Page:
It is constructed to military standard for thermal, shock and water-resistance and it has a built in 3-axis compass and barometric altimeter, plus multiple global navigation satellite systems to help you track accurately in the most challenging environments.
Of coursem it has all of the typical GPS watch features like activity tracking and smart notifications, but it also offers a trackback feature which helps you navigate the same route back to your starting point.
It can also last 40 hours in Ultratrac mode which is great for anyone participating in an ultramarathon. Related: If you’re going to run any ultra long races, consider the best ultra marathons.
Our Pick for Best Trail Running Hat or Headband: Ciele GoCap
Light, breathable, and packable, this hat is a great option for hitting the trails.
It is made with Coolwick performance fabric which is designed to help wick sweat and moisture away from the skin, and keep you feeling dry. This hat also has a pliable brim which allows you to squish it down small enough to fit in a pocket, and an adjustable band which allows you to personalize it to your head size.
It also offers up to 40 UV protection on the sides and brim to protect you from sun damage and burns.
If hats aren’t necessarily your thing, we like this lululemon Swiftly Wide Headband. The headband is stretchy but retains its shape after many wears and washes. And, like most lululemon technical apparel, is designed with high-quality odor resistant materials. While it’s marketed for women’s trail running, headbands are popular amongst men as well.
Our Pick for Best Trail Running Hydration Pack: Nathan Quickstart
If you’re going to be heading out into the trails, you will want a hydration running pack that can hold a decent amount of fluid—and probably have some additional space to store extra layers, nutrition, and other necessities. So, while you’re road running you might be able to carry an 8 oz water bottle with you, between inclines, altitude, and weather conditions – it’s advised within trail running you have greater access to water.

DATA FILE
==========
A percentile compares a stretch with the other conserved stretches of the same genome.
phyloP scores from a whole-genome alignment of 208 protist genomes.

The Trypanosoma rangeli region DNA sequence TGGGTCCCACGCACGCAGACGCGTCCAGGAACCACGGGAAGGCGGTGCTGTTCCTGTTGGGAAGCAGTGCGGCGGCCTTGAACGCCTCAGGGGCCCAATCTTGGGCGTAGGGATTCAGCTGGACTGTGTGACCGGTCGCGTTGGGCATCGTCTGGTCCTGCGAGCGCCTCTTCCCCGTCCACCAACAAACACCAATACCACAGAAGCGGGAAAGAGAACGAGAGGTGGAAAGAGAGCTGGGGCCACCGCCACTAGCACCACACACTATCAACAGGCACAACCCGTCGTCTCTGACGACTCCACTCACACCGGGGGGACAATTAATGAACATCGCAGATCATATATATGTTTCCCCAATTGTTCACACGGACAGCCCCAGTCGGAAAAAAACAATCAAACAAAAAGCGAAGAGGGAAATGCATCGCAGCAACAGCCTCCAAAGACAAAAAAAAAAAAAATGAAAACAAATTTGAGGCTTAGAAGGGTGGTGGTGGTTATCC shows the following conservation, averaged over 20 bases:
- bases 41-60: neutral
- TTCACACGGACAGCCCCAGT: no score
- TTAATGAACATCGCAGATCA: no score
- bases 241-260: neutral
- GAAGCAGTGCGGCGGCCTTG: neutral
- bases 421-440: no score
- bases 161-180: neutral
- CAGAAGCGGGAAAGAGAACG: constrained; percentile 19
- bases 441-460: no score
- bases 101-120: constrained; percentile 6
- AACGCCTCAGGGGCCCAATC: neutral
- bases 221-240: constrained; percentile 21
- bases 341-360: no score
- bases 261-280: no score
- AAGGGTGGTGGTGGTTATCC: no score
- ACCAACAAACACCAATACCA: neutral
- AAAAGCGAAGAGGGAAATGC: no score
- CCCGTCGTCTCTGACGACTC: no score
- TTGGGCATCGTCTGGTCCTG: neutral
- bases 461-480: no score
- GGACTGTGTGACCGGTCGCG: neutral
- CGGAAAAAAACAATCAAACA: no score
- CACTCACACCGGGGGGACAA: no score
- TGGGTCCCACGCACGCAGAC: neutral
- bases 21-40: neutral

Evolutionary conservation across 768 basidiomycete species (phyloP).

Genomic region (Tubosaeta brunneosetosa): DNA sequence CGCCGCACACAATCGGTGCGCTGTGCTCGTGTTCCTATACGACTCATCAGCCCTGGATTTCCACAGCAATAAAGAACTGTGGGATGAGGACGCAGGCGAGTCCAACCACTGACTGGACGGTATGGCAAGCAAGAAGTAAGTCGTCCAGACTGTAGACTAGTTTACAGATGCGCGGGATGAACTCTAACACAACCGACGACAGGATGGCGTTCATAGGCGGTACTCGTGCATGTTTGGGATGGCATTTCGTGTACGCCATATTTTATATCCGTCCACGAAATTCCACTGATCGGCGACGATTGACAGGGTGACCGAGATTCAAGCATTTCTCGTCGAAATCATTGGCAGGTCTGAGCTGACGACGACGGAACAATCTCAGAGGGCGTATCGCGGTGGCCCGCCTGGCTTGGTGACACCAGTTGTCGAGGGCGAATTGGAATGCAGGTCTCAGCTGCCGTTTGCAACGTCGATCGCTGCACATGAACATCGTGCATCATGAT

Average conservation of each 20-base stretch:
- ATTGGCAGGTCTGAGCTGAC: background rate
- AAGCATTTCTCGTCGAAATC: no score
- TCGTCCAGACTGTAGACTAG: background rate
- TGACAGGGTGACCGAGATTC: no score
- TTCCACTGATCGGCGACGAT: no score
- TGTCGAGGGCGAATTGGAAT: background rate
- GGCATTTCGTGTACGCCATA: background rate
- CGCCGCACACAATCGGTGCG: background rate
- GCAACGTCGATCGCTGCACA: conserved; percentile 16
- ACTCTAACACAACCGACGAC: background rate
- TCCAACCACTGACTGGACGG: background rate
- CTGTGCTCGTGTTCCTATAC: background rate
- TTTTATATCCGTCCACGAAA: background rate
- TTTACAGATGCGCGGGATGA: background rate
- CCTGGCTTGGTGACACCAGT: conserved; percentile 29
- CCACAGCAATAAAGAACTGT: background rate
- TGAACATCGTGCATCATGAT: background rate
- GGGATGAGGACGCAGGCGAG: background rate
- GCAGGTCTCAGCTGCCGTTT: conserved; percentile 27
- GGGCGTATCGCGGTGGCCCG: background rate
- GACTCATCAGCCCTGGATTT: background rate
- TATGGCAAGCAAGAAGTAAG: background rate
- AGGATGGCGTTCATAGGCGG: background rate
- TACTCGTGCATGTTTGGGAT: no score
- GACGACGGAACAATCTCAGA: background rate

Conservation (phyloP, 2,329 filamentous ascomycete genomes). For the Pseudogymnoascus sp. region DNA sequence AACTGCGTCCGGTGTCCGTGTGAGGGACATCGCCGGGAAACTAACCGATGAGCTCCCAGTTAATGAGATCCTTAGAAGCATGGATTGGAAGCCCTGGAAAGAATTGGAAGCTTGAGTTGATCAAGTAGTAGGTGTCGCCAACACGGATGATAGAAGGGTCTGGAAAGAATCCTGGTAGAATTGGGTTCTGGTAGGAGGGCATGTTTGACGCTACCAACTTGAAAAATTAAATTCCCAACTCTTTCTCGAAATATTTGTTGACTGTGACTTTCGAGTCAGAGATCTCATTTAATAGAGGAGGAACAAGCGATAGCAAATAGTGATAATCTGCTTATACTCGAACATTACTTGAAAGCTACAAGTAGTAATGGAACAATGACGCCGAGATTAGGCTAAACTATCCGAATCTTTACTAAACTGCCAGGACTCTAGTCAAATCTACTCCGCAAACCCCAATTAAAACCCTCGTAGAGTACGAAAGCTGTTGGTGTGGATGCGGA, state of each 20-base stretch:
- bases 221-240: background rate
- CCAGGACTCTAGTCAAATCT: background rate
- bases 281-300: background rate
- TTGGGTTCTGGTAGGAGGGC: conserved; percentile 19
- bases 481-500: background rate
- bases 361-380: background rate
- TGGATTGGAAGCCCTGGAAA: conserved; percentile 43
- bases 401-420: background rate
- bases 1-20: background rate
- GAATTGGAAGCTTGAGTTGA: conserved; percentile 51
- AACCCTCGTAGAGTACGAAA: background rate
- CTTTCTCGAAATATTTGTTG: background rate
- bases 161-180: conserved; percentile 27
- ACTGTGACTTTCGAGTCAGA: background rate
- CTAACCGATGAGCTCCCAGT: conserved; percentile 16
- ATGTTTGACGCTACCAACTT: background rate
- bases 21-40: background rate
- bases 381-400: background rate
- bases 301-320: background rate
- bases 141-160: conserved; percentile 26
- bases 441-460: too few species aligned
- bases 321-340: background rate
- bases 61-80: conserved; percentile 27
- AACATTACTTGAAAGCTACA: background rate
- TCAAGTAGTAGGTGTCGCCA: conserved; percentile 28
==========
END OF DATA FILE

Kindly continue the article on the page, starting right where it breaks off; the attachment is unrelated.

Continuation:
This pack by Nathan has a universal, unisex fit, so you won’t have to worry about sizing, has a 6L storage capacity, and comes with a 1.5L bladder—plus space for bottles and soft flasks in the front if you need more liquids.
It is highly adjustable hydration vest with the ability to tighten and loosen on both the front and sides. The pack has two separate zippered pockets, and a bungee on the back for extra storage outside the pack.
Our Pick for Trail Running Sunglasses: Tifosi Veloce Fototec
The thing about trial running is that you can and will move from sun to shade and back to sun consistently—and no one wants to have to worry about constantly removing and putting their sunglasses back on.
With these fototec sunglasses from Tifosi, you don’t have to worry about that. These are sensitive to light, so they will get darker as they detect more light and lighter as you head into the shade.
They also feel lightweight on the face, are anti-fog, and have rubber nose grips that are comfortable for long periods of wear and won’t fall off.
Our Pick for Trail Running Headlamp: Biolite 800 Pro
A headlamp is imperative for trail runners—especially if you’re trail winter running as the days will get shorter and may be heading out near dawn and dusk.
This one is comfortable to wear, won’t bounce or move around, and has a rechargeable LED battery. It has 800 lumens, and can last 150 hours on low, 7 hours on high, and 8 hours on reserve.
It also has a constant light mode which offers full illumination without auto-dimming, and you can get 30 seconds of max light when you need it with a light push to the back.
Poles are more popular in ultra running, so stock up if that’s next on your agenda.
Our Pick for Trail Running Poles: Black Diamond Distance Carbon Trekking Poles